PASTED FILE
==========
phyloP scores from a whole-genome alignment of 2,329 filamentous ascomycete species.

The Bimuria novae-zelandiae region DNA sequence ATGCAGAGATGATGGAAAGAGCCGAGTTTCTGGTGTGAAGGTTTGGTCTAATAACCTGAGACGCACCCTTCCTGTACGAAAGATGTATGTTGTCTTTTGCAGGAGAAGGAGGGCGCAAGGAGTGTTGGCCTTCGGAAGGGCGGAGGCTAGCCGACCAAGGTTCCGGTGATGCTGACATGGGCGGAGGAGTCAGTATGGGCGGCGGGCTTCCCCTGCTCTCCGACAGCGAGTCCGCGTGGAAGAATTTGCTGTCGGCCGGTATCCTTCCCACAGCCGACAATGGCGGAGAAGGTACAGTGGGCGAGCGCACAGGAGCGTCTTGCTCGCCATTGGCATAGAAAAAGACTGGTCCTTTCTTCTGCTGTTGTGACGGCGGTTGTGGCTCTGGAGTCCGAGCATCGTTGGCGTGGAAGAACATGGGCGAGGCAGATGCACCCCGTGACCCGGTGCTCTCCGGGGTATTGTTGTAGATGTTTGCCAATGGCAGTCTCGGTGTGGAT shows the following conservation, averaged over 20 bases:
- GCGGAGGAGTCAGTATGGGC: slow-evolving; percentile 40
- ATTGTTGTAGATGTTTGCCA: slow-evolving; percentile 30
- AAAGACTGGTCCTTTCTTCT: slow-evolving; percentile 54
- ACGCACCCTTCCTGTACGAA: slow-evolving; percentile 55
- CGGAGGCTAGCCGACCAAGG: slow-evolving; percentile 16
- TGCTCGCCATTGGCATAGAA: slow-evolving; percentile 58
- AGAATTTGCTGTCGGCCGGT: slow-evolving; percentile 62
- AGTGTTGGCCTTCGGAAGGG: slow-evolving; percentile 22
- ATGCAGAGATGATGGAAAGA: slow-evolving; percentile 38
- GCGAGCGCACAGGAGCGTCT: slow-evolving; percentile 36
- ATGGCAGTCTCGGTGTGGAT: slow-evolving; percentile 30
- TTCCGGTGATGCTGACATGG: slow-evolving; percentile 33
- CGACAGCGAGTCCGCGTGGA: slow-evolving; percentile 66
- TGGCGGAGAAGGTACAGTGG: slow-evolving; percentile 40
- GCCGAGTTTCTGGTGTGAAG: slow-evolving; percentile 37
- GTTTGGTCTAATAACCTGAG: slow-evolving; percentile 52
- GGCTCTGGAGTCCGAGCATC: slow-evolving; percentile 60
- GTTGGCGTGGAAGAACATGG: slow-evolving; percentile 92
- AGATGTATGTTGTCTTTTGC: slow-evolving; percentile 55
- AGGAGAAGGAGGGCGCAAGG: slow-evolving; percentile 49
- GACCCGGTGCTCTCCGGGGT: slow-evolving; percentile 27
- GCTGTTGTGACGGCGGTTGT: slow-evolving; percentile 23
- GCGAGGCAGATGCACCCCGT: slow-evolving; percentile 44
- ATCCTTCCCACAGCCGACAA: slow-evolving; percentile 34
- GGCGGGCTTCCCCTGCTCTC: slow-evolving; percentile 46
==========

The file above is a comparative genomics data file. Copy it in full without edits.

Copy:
phyloP scores from a whole-genome alignment of 2,329 filamentous ascomycete species.

The Bimuria novae-zelandiae region DNA sequence ATGCAGAGATGATGGAAAGAGCCGAGTTTCTGGTGTGAAGGTTTGGTCTAATAACCTGAGACGCACCCTTCCTGTACGAAAGATGTATGTTGTCTTTTGCAGGAGAAGGAGGGCGCAAGGAGTGTTGGCCTTCGGAAGGGCGGAGGCTAGCCGACCAAGGTTCCGGTGATGCTGACATGGGCGGAGGAGTCAGTATGGGCGGCGGGCTTCCCCTGCTCTCCGACAGCGAGTCCGCGTGGAAGAATTTGCTGTCGGCCGGTATCCTTCCCACAGCCGACAATGGCGGAGAAGGTACAGTGGGCGAGCGCACAGGAGCGTCTTGCTCGCCATTGGCATAGAAAAAGACTGGTCCTTTCTTCTGCTGTTGTGACGGCGGTTGTGGCTCTGGAGTCCGAGCATCGTTGGCGTGGAAGAACATGGGCGAGGCAGATGCACCCCGTGACCCGGTGCTCTCCGGGGTATTGTTGTAGATGTTTGCCAATGGCAGTCTCGGTGTGGAT shows the following conservation, averaged over 20 bases:
- GCGGAGGAGTCAGTATGGGC: slow-evolving; percentile 40
- ATTGTTGTAGATGTTTGCCA: slow-evolving; percentile 30
- AAAGACTGGTCCTTTCTTCT: slow-evolving; percentile 54
- ACGCACCCTTCCTGTACGAA: slow-evolving; percentile 55
- CGGAGGCTAGCCGACCAAGG: slow-evolving; percentile 16
- TGCTCGCCATTGGCATAGAA: slow-evolving; percentile 58
- AGAATTTGCTGTCGGCCGGT: slow-evolving; percentile 62
- AGTGTTGGCCTTCGGAAGGG: slow-evolving; percentile 22
- ATGCAGAGATGATGGAAAGA: slow-evolving; percentile 38
- GCGAGCGCACAGGAGCGTCT: slow-evolving; percentile 36
- ATGGCAGTCTCGGTGTGGAT: slow-evolving; percentile 30
- TTCCGGTGATGCTGACATGG: slow-evolving; percentile 33
- CGACAGCGAGTCCGCGTGGA: slow-evolving; percentile 66
- TGGCGGAGAAGGTACAGTGG: slow-evolving; percentile 40
- GCCGAGTTTCTGGTGTGAAG: slow-evolving; percentile 37
- GTTTGGTCTAATAACCTGAG: slow-evolving; percentile 52
- GGCTCTGGAGTCCGAGCATC: slow-evolving; percentile 60
- GTTGGCGTGGAAGAACATGG: slow-evolving; percentile 92
- AGATGTATGTTGTCTTTTGC: slow-evolving; percentile 55
- AGGAGAAGGAGGGCGCAAGG: slow-evolving; percentile 49
- GACCCGGTGCTCTCCGGGGT: slow-evolving; percentile 27
- GCTGTTGTGACGGCGGTTGT: slow-evolving; percentile 23
- GCGAGGCAGATGCACCCCGT: slow-evolving; percentile 44
- ATCCTTCCCACAGCCGACAA: slow-evolving; percentile 34
- GGCGGGCTTCCCCTGCTCTC: slow-evolving; percentile 46